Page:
Some streetfood dishes are tasty, while others are on another planet, such as mi quang. Words by Nick Ross. Photos by Zoe Osborne


If you’ve spent long enough in Vietnam and have developed a taste for street food, then every time you leave the country you’ll find yourself missing something. With me it’s mi quang.


When I first came to Vietnam, the country wasn’t known for its cuisine. Even Lonely Planet didn’t have much to say that was positive. According to their 1999 edition, the closest Vietnam had to a national dish was spring rolls.


It was around that time, late in 2000, that I first tried mi quang. I hated it. The sauce was too fishy, the shrimp too stale, and there was something rancid about the overall taste. It had just arrived in Saigon from Central Vietnam together with the now ubiquitous bun bo Hue and bun thit nuong. For some reason the Saigonese didn’t get it right.


Today, the national dish is that speciality coming from Nam Dinh, pho bo. Even Lonely Planet knows that one. And as for my own favourite streetside fix of flavour, mi quang has wow factor written all over it.


Around Town


With this article in mind I tried mi quang at four different eateries. Every place has its own take on this dish that was bought to Quang Nam by Chinese settlers in the 18th and 19th centuries. The essential ingredients are pork (usually ribs), peanuts, chopped spring onions, cha or pork sausage, boiled quail egg, shrimp and thick-cut noodles that resemble the Chinese char kway teow you find in Penang, Malaysia.


On the side is a sesame rice cracker or two and a plate of fresh herbs, beansprouts and grated banana bud. But key is the sauce. It must be spicy, lukewarm, slightly fishy tasting, and there must be enough to cover the noodles but not too much to make the dish into a soup.


The most disappointing version was also the most expensive. Disappointing only because the variation created by Café Terrace (VND110,000) got the sauce wrong. It still tasted moreish, but for me, the sauce is everything.


Mi Quang My Son, the chain eatery that does 10 variations or so on the dish (VND51,000 a bowl), was also disappointing. Despite adding chilli and lime, their rendition lacked both the flavour and punch I usually associate with mi quang. Maybe I was there on an off-day.


Mon Hue, however, the chain restaurant that has brought central Vietnamese cuisine to just about every urban corner of Vietnam, has a take on the dish that is as good as most of the variations you find on the street (VND60,000 a bowl). It’s consistent, too. I tried their mi quang at three of their restaurants — Thao Dien, Hai Ba Trung and Huynh Thuc Khang. The key was the sauce. Thin with brown globules of fat and flavour floating on its surface with just about enough fish sauce to provide taste, but not too much to overpower. The shrimp they add, however, is tasteless and dry. I never eat it.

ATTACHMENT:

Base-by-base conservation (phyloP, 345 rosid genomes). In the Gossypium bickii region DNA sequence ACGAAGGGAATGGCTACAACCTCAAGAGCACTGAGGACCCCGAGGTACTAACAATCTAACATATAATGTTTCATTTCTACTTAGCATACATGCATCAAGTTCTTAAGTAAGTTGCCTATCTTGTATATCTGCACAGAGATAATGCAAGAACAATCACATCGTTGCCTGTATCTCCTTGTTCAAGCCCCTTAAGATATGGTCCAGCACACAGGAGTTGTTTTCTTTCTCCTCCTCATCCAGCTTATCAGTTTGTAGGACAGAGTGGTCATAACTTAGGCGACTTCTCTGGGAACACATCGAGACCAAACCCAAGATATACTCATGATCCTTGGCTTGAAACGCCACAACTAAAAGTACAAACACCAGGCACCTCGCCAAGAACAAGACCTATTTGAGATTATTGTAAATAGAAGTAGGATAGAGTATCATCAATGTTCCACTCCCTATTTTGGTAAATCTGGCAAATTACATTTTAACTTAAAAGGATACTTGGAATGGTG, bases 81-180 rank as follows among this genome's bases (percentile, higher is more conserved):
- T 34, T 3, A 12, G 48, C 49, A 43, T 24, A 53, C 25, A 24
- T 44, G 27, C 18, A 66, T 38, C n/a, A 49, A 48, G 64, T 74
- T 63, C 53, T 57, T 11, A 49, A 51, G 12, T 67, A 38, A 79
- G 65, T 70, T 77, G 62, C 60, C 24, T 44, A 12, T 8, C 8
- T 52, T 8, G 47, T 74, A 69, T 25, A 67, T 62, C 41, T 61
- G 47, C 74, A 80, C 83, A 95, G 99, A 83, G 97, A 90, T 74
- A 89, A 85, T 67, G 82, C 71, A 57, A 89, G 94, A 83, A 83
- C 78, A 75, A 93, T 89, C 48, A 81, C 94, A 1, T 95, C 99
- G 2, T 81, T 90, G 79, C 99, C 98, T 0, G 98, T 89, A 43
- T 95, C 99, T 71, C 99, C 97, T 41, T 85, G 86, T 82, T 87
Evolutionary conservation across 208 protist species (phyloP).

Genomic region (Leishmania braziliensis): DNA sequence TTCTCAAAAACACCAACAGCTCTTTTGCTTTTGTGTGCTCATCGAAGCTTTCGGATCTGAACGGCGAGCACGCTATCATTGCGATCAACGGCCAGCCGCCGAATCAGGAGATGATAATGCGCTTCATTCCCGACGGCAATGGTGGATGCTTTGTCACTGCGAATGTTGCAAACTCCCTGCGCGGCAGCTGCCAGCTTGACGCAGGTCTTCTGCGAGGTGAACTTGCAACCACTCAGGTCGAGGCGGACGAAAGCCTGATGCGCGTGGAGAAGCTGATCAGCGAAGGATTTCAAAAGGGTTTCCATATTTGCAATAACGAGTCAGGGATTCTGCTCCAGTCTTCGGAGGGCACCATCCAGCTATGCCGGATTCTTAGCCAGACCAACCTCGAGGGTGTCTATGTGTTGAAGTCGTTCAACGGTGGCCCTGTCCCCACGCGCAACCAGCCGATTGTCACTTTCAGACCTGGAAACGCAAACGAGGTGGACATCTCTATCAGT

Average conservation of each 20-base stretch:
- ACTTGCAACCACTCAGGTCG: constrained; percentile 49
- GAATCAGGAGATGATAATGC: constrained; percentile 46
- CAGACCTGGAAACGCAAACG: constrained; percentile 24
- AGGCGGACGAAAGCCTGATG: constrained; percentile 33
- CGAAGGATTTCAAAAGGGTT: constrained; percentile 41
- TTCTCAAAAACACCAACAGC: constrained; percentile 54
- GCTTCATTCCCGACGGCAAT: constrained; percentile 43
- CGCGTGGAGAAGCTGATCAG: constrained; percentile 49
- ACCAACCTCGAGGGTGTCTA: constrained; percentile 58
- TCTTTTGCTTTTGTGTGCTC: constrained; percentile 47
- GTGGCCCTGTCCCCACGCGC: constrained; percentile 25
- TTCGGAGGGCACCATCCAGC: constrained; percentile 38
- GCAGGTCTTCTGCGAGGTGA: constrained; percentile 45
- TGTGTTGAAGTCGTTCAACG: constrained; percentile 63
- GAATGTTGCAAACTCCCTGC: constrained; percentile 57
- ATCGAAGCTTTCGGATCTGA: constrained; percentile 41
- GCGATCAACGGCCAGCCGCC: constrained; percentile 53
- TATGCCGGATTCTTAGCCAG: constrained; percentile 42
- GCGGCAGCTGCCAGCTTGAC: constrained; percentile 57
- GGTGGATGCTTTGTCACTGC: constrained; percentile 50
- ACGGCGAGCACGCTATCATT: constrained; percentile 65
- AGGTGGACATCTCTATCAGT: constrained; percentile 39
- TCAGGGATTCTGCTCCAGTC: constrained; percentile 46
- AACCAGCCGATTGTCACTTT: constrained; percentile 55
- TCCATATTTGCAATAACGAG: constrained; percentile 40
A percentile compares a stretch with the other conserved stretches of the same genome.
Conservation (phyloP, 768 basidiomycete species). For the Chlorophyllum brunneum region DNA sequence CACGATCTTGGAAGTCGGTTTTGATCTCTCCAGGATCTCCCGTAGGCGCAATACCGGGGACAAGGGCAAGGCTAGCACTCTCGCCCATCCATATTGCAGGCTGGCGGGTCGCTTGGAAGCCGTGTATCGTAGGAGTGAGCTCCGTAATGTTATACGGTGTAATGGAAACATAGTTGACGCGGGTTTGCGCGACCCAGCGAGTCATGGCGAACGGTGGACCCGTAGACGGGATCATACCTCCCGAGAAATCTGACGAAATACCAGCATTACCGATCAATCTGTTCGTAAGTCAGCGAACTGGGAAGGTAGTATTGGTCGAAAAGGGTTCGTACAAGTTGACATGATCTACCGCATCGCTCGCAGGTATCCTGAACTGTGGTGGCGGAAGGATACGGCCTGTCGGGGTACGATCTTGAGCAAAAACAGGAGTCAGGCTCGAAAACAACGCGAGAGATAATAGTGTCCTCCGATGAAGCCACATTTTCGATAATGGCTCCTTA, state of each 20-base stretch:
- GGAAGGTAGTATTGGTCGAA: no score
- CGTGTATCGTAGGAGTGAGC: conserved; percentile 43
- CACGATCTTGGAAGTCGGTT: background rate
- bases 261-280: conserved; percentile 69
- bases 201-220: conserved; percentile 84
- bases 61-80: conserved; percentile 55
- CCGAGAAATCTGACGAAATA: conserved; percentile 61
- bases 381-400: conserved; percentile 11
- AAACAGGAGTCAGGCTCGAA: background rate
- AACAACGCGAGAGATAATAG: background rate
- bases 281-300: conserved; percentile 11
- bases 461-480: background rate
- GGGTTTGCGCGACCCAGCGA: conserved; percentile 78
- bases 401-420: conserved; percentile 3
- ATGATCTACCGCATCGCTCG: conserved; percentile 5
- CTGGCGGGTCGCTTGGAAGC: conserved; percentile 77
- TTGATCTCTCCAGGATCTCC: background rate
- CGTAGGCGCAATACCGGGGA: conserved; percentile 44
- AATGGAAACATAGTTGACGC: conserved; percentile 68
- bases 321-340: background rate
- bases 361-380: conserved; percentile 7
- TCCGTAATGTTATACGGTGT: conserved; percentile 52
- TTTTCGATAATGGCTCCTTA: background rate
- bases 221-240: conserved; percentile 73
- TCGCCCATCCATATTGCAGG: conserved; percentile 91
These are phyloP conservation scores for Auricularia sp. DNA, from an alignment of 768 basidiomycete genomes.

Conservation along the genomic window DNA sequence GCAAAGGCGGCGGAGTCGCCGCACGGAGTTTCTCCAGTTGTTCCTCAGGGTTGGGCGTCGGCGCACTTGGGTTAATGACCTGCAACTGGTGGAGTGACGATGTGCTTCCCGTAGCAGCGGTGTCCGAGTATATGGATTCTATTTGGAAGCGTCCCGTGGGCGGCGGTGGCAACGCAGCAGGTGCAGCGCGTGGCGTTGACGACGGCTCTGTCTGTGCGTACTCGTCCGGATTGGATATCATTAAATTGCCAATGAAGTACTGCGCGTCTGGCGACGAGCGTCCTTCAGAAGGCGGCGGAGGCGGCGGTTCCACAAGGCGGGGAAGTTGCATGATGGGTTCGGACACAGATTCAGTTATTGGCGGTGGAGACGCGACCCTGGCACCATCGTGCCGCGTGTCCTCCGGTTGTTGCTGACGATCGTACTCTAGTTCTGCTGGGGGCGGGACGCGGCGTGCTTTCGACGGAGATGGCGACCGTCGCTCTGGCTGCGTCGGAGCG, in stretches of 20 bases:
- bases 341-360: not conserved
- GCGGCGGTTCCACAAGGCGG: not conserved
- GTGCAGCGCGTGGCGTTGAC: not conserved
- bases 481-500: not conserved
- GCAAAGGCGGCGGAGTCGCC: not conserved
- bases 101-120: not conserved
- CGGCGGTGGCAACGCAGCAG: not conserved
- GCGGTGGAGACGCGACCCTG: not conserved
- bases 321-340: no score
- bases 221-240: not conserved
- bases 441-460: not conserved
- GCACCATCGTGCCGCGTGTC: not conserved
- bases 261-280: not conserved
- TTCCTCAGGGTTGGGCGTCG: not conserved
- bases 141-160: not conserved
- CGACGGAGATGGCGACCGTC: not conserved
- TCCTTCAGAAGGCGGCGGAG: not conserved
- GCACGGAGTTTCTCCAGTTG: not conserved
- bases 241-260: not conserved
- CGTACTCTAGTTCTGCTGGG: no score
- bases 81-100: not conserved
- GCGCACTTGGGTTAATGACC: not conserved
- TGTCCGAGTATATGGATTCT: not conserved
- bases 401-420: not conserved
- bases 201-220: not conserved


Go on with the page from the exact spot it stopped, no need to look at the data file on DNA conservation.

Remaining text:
The nameless Bun Bo and Mi Quang joint next to the pagoda on Quoc Huong in Thao Dien doesn’t do the quail egg (An Hoa Pagoda, 42 Quoc Huong, Q2, HCMC). However, the sauce is just about perfect and instead of ribs, they use standard pork meat. At VND25,000 a bowl, it’s also one of the cheapest versions you’ll find and I can’t get enough of it. The only problem is that every morning they run out by 8am.




A few years ago a spate of songs about Vietnamese cuisine went viral on YouTube. Ironic, amusing yet expressing a love for everyday Vietnamese cuisine, the best known was The Pho Song.


In response two expats and a Vietnamese friend living in Danang decided to add their own rendition to the mix, The Mi Quang Song. Put together by 100 Ky, Hao and Linh, the song is sung in both Vietnamese and English, with quips and quirks along the way. Here’s how it goes:


You what up co, ya already know

Let me get mot to of that mi quang, yo

And extra quail eggs to make me strong, yo

And no girls around so let that nuoc mam flow!

And then comes the chorus.

Everyday for breakfast,

I wanna eat mi quang

Everyday for breakfast,

I wanna eat mi quang


Having eaten so much of this dish, I tend to agree.

Nick Ross

Chief editor and co-founder of Word Vietnam, Nick Ross was born in the humble city of London before moving to the less humble climes of Vietnam. His wanderings have taken him to definitely not enough corners of the globe, but being a constant optimist, he still has hopes.


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